Prior restraint may further be classified as either content-based or content-neutral restrictions/regulations.

  • Content-Based. Discriminates against speech based on the substance of what it communicates. It is subject to the Strict scrutiny test. It is presumed invalid or unconstitutional, unless, the regulation/law/restriction can muster the clear and present danger test.
  • In Chavez v. Secretary Gonzalez, G.R. No. 168338, February 15, 2008, the Supreme Court held that acts of the Secretary of Justice and the National Telecommunications Commission in warning television stations against playing the “Garci tapes” under pain of revocation of their licenses, were content-based restrictions, and should be subjected to the “clear and present danger test”. They focused only on one subject — a specific content — the alleged taped conversations between the President and a COMELEC official; they did not merely provide regulations as to time, place or manner of the dissemination of speech or expression. Respondents’ evidence fell short of satisfying the clear and present danger test.
  • Content-neutral regulations. (Also called non-content-based restrictions): regulates speech without regard to its subject matter or the viewpoint conveyed. The object of the restraint is to “regulate the time, place or manner of the expression in public places”, and the courts will subject the restraint to “intermediate scrutiny”. It is presumed constitutional and only substantial governmental interest is required for its validity.
  • The intermediate approach is based on the O’brien test that the SC has prescribed in several cases. A content-neutral government regulation is sufficiently justified when: [1] it is within the constitutional power of the Government; [2] it furthers an important or substantial governmental interest; [3] the governmental interest is unrelated to the suppression of free expression; and [4] the incident restriction on alleged [freedom of speech & expression] is no greater than is essential to the furtherance of that interest.
  • Examples of content-neutral restrictions that have been upheld as constitutional include laws that restrict the distribution of printed materials to prevent littering in a public space or laws that prohibit the use of loudspeakers in order to reduce noise. The SC had also framed the parameters of “content-neutral” restraints starting with the 1948 case of Primicias v. Fugoso. The ordinance in this case was construed to grant the Mayor discretion only to determine the public places that may be used for the procession or meeting, but not the power to refuse the issuance of a permit for such procession or meeting. The SC explained that free speech and peaceful assembly are “not absolute for they may be so regulated so as not to be injurious to the equal enjoyment of others having equal rights, nor injurious to the rights of the community or society”.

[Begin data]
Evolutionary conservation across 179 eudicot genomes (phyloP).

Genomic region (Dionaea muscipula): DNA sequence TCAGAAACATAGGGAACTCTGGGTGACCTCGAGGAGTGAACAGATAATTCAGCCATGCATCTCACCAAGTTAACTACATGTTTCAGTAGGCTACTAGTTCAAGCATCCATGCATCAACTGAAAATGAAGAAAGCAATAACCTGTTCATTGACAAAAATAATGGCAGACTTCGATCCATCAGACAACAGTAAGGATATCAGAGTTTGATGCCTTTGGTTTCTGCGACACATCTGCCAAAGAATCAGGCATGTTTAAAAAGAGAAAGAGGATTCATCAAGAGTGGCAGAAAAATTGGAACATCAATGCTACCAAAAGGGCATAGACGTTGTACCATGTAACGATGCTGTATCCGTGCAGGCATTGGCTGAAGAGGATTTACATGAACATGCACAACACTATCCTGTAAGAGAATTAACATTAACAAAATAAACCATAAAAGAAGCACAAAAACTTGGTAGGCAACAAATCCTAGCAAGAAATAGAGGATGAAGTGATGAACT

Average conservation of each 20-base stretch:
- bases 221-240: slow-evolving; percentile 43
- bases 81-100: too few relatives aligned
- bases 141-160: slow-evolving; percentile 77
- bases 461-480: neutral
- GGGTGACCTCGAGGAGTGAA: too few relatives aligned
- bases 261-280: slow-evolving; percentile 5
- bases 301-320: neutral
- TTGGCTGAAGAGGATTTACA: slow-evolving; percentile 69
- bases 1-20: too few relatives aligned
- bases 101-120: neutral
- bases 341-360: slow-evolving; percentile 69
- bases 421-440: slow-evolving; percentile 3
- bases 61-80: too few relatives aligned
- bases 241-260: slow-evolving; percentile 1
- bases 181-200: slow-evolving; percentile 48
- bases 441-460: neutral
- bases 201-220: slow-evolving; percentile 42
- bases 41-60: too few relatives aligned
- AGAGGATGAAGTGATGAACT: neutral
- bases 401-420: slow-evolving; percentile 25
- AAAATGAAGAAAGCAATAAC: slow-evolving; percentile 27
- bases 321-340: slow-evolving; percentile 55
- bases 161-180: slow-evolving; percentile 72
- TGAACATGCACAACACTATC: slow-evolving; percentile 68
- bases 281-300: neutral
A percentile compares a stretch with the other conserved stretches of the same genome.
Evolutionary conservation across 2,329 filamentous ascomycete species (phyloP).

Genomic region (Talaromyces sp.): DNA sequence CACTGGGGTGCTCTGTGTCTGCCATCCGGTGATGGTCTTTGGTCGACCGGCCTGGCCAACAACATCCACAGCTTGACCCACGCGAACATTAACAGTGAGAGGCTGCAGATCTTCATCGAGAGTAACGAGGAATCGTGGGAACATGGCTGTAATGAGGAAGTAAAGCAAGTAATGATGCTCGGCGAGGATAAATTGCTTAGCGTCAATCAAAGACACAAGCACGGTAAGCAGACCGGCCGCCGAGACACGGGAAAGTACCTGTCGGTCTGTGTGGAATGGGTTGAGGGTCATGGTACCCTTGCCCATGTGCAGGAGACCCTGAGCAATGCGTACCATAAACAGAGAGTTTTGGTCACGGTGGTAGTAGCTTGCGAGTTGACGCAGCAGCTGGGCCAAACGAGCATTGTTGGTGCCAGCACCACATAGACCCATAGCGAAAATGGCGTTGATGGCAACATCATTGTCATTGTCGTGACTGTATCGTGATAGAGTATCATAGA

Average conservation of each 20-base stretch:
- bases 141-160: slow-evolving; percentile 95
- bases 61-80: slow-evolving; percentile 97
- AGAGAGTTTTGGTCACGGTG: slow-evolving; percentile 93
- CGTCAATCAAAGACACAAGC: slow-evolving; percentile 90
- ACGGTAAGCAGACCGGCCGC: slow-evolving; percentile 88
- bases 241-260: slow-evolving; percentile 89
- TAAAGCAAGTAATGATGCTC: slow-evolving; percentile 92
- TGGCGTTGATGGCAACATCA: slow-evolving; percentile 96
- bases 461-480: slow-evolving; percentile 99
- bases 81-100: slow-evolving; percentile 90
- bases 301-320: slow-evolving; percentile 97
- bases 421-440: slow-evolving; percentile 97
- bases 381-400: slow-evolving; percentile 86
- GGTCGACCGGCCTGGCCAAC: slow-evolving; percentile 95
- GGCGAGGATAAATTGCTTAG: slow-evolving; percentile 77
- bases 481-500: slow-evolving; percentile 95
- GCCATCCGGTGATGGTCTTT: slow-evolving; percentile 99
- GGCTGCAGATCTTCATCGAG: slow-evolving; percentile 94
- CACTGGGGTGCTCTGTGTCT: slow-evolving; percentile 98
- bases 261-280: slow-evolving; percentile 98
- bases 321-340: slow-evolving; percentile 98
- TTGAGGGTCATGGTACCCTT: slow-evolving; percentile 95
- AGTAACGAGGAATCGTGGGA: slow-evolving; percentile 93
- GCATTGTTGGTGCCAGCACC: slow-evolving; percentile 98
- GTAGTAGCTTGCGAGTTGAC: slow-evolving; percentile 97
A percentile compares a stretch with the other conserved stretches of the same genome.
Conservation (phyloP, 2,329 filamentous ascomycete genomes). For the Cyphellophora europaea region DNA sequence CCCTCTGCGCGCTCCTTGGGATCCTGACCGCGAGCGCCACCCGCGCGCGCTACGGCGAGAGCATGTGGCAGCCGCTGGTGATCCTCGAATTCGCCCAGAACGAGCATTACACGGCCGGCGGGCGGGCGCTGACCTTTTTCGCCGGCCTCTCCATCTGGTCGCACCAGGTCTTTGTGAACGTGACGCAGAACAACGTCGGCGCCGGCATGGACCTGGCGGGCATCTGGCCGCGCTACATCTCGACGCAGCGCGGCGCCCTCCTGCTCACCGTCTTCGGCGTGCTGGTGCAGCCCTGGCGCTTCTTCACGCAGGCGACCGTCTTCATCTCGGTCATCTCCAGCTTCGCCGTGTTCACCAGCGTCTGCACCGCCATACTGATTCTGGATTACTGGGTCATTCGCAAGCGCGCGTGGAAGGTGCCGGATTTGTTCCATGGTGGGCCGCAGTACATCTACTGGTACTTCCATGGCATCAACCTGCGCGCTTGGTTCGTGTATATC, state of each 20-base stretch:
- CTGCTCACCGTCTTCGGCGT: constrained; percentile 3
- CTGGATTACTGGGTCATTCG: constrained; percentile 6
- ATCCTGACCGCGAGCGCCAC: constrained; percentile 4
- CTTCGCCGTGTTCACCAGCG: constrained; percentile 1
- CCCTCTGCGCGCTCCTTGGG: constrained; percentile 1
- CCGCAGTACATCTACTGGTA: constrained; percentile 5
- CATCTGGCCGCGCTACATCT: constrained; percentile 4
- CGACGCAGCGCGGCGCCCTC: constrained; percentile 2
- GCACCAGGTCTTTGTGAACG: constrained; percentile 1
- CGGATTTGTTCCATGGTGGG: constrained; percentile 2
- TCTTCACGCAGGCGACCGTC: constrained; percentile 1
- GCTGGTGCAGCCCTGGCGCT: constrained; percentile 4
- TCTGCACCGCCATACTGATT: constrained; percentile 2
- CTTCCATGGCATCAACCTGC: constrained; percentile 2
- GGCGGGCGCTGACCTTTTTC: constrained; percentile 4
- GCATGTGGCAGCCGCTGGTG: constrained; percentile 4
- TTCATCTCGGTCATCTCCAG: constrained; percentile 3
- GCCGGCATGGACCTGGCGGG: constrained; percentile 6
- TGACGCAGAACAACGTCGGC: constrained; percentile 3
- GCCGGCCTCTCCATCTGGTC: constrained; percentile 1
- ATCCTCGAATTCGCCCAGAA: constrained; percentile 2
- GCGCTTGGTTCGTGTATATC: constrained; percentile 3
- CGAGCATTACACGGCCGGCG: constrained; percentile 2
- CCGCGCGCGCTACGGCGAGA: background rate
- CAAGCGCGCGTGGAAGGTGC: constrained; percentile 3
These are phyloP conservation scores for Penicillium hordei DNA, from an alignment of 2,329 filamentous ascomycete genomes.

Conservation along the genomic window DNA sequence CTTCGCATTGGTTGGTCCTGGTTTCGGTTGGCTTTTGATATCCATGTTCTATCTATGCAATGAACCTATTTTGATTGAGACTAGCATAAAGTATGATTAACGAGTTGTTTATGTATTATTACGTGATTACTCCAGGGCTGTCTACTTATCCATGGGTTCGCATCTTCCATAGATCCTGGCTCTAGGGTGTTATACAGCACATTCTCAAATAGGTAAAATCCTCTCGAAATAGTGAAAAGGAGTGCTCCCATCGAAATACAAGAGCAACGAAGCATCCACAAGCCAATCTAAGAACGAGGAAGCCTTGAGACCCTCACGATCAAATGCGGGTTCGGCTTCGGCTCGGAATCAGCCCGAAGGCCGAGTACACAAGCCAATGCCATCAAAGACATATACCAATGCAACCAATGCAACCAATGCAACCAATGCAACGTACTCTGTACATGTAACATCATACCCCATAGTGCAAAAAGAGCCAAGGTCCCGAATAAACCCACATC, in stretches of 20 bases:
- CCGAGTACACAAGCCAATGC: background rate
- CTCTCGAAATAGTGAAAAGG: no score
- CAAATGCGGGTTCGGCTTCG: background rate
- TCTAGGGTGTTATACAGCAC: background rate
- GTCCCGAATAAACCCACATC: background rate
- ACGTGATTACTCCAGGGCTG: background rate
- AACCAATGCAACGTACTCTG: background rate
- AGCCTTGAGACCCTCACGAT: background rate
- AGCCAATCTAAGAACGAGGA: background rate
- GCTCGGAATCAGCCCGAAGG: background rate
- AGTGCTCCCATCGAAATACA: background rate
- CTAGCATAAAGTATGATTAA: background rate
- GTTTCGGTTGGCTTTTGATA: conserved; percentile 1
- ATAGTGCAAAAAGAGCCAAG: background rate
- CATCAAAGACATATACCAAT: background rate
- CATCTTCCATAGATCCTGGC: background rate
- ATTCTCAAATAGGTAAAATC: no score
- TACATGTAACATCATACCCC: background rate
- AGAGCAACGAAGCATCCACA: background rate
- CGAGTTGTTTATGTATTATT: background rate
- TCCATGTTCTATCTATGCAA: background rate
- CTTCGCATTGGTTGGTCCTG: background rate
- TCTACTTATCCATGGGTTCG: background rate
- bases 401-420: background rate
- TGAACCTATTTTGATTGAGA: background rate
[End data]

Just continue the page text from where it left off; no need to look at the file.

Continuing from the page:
Relatedly, the 2015 case of (T)he Diocese of Bacolod represented by the Most Rev. Bishop Navarra v. Comelec is worth noting. Here, the COMELEC contended that the order for removal of the tarpaulin is merely a content-neutral regulation; that the order was made simply because petitioners failed to comply with the maximum size limitation for lawful election propaganda. But the SC had emphasized the nexus between expression and the size of its medium. The tarpaulin content is not easily divorced from the size of its medium hence it is content-based. According to Justice Leonen, “Size limitations during elections hit at a core part of expression. The content of the tarpaulin is not easily divorced from the size of its medium. The form of expression is just as important as the information conveyed that it forms part of the expression. The present case is in point; SIZE DOES MATTER.” 

Subsequent Punishment. The second constitutional prohibition is ‘subsequent punishment’ or the limitation on the state to impose criminal or civil liability after the utterance of an expression. Unlike prior restraint, subsequent punishment allows the expression to be disseminated but the effect is the same. However, case law has yet again carved out narrow exceptions to this rule based on necessity.

  • Exceptions: The exceptions start with the four types of expression that may be subject to prior restraint. This is because if a certain expression is subject to prior restraint, its utterance or publication in violation of the lawful restraint naturally subjects the person responsible to subsequent punishment. The two other exceptions are defamation, which includes libel and slander, and tortious speech.

Note: Prior restraint is more deleterious to freedom of expression than subsequent punishment. Although subsequent punishment also deters expression, still the ideas are disseminated to the public. Prior restraint prevents even the dissemination of ideas to the public (Soriano v. Laguardia, G.R. No. 164785, April 29, 2009).

The next article in the series will tackle the legal issue on FACIAL AND AS-APPLIED CHALLENGE and VAGUENESS AND OVERBREADTH DOCTRINES.

(Atty. Eduardo T. Reyes, III is the senior partner of ET Reyes III & Associates- a law firm based in Iloilo City. He is a litigation attorney, a law professor and a law book author. His website is